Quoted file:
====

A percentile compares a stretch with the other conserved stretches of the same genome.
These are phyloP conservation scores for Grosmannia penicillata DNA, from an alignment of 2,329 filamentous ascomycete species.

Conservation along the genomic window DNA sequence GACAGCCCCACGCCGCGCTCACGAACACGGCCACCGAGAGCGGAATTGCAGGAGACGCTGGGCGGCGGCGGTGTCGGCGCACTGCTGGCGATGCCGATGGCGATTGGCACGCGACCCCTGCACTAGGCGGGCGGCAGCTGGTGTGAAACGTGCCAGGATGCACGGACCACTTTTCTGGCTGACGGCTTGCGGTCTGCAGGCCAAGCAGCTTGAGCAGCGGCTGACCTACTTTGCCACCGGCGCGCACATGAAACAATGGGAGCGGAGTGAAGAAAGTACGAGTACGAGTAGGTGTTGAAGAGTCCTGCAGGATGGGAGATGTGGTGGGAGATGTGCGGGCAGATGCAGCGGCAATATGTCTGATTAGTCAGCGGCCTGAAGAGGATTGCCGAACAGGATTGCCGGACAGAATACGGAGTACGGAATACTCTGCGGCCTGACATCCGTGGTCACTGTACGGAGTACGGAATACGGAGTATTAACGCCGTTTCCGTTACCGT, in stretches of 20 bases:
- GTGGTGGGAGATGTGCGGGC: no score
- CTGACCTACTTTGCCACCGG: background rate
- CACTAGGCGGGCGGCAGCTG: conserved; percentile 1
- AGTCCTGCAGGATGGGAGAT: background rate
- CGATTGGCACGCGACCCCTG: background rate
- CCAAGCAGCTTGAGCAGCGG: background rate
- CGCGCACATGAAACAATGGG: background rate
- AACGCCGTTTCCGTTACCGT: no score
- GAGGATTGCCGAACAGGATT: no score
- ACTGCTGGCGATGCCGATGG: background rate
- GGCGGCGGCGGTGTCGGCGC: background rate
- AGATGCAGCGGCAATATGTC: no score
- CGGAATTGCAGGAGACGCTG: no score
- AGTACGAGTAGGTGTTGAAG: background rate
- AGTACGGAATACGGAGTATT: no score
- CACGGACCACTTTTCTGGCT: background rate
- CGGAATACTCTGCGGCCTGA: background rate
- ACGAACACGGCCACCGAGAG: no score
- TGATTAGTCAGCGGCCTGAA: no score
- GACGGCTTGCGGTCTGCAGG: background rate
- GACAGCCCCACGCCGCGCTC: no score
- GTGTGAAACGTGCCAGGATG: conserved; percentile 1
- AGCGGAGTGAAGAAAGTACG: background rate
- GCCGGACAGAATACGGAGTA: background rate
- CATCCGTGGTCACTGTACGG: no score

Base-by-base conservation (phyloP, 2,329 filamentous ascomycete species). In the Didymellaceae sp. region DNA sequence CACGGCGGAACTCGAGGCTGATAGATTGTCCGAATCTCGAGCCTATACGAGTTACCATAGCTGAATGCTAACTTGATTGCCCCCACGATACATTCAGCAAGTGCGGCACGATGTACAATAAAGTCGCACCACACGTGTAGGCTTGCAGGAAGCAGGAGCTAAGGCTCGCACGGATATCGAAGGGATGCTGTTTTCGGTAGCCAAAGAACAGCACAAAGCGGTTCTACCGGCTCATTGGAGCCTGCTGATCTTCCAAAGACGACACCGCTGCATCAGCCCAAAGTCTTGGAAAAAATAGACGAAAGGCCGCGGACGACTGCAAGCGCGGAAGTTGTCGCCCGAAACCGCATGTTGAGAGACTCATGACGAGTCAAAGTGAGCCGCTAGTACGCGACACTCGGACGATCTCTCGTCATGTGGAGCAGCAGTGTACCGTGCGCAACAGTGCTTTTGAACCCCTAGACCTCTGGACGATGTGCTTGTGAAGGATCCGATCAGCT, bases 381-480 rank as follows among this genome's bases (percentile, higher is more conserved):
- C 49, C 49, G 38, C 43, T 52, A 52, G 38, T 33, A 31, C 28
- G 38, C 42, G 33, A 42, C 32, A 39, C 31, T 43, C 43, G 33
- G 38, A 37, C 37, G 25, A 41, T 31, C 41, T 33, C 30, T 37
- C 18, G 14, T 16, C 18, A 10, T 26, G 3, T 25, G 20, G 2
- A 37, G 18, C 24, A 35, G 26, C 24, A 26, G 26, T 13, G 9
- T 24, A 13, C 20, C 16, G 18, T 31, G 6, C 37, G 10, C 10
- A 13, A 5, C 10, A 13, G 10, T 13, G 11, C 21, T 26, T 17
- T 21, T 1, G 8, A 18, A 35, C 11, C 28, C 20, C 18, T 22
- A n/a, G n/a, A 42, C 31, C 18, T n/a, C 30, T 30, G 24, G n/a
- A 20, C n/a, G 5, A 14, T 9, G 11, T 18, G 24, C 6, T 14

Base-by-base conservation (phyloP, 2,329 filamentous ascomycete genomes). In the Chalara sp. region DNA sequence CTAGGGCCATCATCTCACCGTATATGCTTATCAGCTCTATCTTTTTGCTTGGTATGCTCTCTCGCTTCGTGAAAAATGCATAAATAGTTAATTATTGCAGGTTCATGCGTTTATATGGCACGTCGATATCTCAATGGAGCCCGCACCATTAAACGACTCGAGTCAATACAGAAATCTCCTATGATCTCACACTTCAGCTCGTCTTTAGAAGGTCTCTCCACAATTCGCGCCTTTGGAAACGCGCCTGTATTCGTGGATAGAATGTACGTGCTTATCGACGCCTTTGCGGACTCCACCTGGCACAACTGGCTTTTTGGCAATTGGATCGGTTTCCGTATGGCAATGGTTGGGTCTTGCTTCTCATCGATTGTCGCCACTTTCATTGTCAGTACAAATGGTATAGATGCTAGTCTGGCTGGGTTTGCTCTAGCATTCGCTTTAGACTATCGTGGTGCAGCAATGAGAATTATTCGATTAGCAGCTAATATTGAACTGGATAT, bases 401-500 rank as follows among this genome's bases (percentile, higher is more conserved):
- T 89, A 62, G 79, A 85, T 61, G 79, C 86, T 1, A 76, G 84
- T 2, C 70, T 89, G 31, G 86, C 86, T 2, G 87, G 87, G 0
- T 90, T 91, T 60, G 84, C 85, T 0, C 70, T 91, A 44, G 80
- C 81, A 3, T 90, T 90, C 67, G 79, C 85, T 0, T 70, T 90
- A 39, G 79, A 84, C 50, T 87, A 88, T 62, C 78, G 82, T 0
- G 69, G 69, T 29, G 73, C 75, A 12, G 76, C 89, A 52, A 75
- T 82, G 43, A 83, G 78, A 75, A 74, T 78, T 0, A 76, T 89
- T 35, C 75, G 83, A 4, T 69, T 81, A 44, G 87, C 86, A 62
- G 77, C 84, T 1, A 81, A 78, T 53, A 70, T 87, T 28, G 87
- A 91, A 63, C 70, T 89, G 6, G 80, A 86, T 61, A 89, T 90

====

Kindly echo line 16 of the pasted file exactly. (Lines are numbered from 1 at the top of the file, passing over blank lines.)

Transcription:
- CGGAATTGCAGGAGACGCTG: no score